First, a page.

CourtListener's SCOTUS Data Gets Even Better with Legacy Data from the Supreme Court Database

Michael Lissner

We're excited to share that as of today, we have added the latest data from the Supreme Court Database (SCDB) into CourtListener. This update adds SCDB ID's, parallel citations, vote counts, and decision direction data to about 20,000 Supreme Court cases. Each of these enhancements enables some great functionality.

For example, now that we have vote counts for older cases, you can create visualizations of older topics, like the "Separate but Equal" doctrine or the Commerce Clause. Colin Starger, the creator of SCOTUS Mapper, has been working with this early data and has created a variety of fascinating historical Supreme Court network graphs. If you want to experiment with this, the place to start is at the SCOTUS visualization homepage.

Here's a taste, showing Katz v. U.S. plotted to Olmstead. In this graph you can see that over time the vote went from a divided conservative vote in 1928 to a divided liberal vote in 1967:

The other big enhancement that we're excited about is that we were able to add about 60,000 parallel citations to the cases we have in CourtListener. This enables our citation parser to find these old citations and to link cases together where we otherwise wouldn't have known how. It also means that if you use our Citation Lookup Tool, you can now look up 60,000 more citations than you could before. For example, Dred Scott v. Sandford from 1857 used to have one citation in CourtListener, "60 U.S. 393." Now it has four that you can lookup in the citation tool:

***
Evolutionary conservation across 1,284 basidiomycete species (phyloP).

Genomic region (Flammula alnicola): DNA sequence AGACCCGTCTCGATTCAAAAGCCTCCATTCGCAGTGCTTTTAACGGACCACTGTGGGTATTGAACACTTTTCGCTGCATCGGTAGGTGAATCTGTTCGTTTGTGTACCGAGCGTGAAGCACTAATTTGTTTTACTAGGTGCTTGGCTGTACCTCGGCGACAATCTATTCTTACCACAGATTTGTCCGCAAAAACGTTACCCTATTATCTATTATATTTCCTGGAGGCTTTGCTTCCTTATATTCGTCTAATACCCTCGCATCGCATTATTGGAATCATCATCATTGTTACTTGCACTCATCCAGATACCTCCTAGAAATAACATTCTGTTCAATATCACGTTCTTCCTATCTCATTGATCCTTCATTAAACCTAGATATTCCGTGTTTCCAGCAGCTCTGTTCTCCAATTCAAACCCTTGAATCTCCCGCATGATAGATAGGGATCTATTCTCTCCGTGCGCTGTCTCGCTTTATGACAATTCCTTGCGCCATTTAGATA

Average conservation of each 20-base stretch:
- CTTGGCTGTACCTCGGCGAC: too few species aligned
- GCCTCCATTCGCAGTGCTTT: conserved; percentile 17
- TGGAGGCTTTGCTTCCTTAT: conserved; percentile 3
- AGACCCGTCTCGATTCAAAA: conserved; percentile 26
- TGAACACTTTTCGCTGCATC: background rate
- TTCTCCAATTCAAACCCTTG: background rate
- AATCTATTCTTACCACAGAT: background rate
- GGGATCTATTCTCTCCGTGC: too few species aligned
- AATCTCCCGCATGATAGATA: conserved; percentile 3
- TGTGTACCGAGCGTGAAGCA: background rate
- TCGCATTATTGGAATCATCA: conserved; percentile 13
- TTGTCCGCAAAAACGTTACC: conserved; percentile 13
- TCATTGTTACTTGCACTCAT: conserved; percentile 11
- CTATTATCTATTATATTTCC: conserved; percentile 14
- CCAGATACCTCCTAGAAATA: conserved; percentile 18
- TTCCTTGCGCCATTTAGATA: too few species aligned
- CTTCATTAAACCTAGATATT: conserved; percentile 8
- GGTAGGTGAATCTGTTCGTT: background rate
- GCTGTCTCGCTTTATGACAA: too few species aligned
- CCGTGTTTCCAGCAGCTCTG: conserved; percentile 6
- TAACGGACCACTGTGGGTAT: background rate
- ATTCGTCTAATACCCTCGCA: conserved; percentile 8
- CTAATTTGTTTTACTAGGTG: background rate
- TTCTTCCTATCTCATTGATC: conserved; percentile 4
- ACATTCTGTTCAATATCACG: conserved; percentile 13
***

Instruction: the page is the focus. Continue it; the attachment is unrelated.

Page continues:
• 60 U.S. 393
  • 15 L. Ed. 691
  • 19 How. 393
  • 1856 U.S. LEXIS 472

The final enhancement to our data that we're excited about is the addition of SCDB ID's to all historical SCOTUS cases. This allows you to look at any old SCOTUS case, and map it back to the Supreme Court Database, where there is even more data that we didn't pull into CourtListener.

We hope this new data and these new features will enable new forms of research on older Supreme Court cases, and that if you have any ideas for improvement you'll get in touch so we can work together to make it even better.

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